I was proud of myself. I was happy to be done. I hung my hammock up and went to bed. I remember thinking, “where is Diesel” as I dozed off.

Way Ahead. We made it to Virginia four days later than our goal, but at least we made before the first day of Fall. At roughly 540 miles, Virginia represents a quarter of the entire AT. We expect to spend the rest of September and most of October hiking through it, but we look forward to the adventure and for a planned rendezvous with our partners at Project Healing Waters in Troutville, VA in early October.

Until our next update, happy trails,

Diesel & Pony Express

 

Let’s show our support and wish Team Leonard our best as they continue with this courageous feat in support of the many disabled veterans whose lives will be changed as a result of their sacrifice.  

Read all their dispatches from the AT here:  Gerry and Rex Leonard Hike to Heal Veterans

Support the disabled veterans we serve: The 2019 Healing on the Fly – NYC Auction

September 29, 2019

The 6th Annual Healing on the Fly – NYC Auction is now open!  Click the button below to view the auction and start your bidding.

Filled with incredible gear, trips, New York City experiences, art, and unique specialty items the auction is a great opportunity to support the thousands of disabled veterans served by PHWFF each year while simultaneously angling for some awesome items.  All proceeds going towards supporting the recovery and rehabilitation of the thousands of disabled veterans served annually by PHWFF nationwide.

 

Presented by Aon, The 6th Annual Healing on the Fly NYC Gala Dinner and Auction is set to take place at 6:00 pm on October 1, 2019 at The Metropolitan Club.  All proceeds from the event will go towards providing the thousands of injured and disabled veterans served by PHWFF with the support they need on their journeys to recovery

Casting for Smallies

September 9, 2019

Casting for Smallies
By Joseph Smith Outing Lead
PHWFF Indianapolis, IN Program
Flint Rainbow Club Outing 8/13-18/2019 

On August 13, six vet participants from across the United States representing the Army, Marines, USAF, ARNG, and Navy came together at the Flint Rainbow Club in Baldwin, Michigan for a few special days. This private club, which was our generous host, was founded in 1913 by a group of Michigan industrialists and sits on a bluff overlooking the legendary Pere Marquette River. The building, a framed structure, is steeped in history as it has been dismantled and rebuilt military barracks but with modern conveniences. 

    Jason and James, the local Orvis Fishing Manager and Guides from the store in Royal Oak, Michigan led the full day classes the next day. These included a fly casting refresher, an on stream course in entomology, bugs, (most of them in the water), wading safety, and a guided wade trip on the famed Pere Marquette for the elusive Salmo Trutta.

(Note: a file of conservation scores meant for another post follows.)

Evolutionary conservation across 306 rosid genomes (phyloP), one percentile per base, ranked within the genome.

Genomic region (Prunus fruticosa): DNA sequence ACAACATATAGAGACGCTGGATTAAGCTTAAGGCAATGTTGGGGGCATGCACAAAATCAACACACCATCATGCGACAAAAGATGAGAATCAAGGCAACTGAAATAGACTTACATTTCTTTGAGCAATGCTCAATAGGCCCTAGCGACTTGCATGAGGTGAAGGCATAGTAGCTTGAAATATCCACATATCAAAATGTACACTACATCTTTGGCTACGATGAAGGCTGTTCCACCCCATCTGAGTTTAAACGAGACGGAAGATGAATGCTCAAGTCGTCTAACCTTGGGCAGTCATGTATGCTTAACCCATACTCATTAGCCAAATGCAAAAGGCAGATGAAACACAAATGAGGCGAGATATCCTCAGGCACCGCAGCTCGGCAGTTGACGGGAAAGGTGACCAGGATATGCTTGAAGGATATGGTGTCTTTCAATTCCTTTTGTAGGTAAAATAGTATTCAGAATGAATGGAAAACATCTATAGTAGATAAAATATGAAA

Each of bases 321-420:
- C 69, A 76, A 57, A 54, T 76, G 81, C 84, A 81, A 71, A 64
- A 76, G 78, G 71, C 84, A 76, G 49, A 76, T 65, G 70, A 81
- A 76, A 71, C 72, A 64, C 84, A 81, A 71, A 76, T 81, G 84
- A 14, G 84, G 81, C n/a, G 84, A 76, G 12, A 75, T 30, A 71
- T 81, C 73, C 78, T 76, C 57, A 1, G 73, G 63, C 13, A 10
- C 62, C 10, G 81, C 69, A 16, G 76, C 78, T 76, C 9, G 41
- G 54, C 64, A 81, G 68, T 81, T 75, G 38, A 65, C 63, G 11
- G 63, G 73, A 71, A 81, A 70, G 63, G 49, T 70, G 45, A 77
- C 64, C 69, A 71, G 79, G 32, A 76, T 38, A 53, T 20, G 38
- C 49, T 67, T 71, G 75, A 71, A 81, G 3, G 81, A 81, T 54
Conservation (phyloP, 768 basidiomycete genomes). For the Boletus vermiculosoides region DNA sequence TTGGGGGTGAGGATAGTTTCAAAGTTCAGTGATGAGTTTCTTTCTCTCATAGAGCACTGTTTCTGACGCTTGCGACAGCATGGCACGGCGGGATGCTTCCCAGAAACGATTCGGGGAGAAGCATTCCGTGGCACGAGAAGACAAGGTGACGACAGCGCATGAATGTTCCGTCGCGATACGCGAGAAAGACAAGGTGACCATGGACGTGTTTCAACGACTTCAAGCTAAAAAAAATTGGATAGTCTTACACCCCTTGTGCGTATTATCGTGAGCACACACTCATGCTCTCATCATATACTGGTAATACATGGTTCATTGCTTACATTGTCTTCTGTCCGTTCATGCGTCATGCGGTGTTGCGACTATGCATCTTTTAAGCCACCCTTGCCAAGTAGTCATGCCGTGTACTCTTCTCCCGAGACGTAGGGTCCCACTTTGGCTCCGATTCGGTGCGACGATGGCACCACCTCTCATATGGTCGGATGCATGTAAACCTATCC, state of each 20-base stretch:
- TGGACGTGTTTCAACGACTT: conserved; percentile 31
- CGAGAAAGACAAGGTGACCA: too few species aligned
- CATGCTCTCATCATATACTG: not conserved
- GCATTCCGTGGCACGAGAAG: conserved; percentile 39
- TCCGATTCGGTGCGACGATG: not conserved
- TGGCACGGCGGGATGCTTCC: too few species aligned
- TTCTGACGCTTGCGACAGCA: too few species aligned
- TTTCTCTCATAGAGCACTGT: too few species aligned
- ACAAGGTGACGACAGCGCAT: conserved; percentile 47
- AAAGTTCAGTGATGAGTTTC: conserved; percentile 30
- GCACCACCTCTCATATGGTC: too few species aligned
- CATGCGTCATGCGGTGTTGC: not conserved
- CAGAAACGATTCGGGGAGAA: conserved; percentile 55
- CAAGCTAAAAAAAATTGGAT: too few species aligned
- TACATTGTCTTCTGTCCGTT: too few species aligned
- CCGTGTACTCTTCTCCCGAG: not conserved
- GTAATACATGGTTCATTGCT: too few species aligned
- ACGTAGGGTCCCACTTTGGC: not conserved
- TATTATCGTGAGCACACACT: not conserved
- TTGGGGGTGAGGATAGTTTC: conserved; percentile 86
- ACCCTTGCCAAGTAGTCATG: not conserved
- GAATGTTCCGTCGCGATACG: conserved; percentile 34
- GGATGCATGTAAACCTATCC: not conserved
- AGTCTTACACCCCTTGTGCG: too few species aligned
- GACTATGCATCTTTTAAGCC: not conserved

Days 2-4 were spent drift boat fishing on the Manistee River for smallmouth bass. Hawkins Outfitters guided our gang of six and fish were caught, but heads were shaking.

    One participant was overheard the previous night mentioning that smallmouth were “easy” to catch. He learned on the following days that they can, and will be, as elusive and tough, once hooked, and live up to their reputation as the “fightingest game fish pound, for pound.” These fish stood their ground and didn’t come easily to the net. They are gamers! But, so were the PHWFF participants.

Side trips and post-floats included a factory tour of the legendary StealthCraft Boatworks, the historic Pere Marquette River Fly Shop and the must stop in Baldwin, MI, for Jones Handmade Ice Cream.

Once fueled for the next day from Chef Mary’s fabulous and hearty family style meals, the evenings were spent around the campfire, tying flies and sharing local patterns and techniques from their respective streams.  

As we drove away for early flight departures on Sunday, the mood was reflective of the time and kinship established in the five days spent together. 

Bloomberg’s Erik Schatzker to Emcee Gala Benefiting Disabled Veterans

September 5, 2019

Presented by Aon, the 6th Annual Healing on the Fly NYC will take place at 6:00 pm on October 1, 2019 at The Metropolitan Club in New York City.  The evening is being held in support of Project Healing Waters Fly Fishing (PHWFF) and the thousands of disabled veterans they serve each year across the United States.  

Project Healing Waters Fly Fishing is honored to announce that Erik Schatzker of Bloomberg will serve as Emcee during the Healing on the Fly-NYC Dinner Gala this October 1, 2019 at The Metropolitan Club in New York City. Now in its 6th year, Healing on the Fly NYC has raised over 1.2 million dollars since its inception in 2014 enabling thousands of disabled veterans to benefit from a program recognized as an innovative leader and model in the field of therapeutic outdoor recreation for the disabled.

Erik Schatzker is a New York based correspondent focused on high-profile events and interviews.  Over two decades Schatzker has covered everything from technology to commodities in postings and on assignments around the world. Today his main focus is on Wall Street, and he speaks regularly with the most powerful executives in banking and top money managers includung BlackRock’s Larry Fink, Morgan Stanley’s James Gorman, Carlyle Group’s David Rubenstein and Citigroup’s Michael Corbat. Schatzker also reports live from the World Economic Forum in Davos, Switzerland, and the Milken Global Conference in Los Angeles.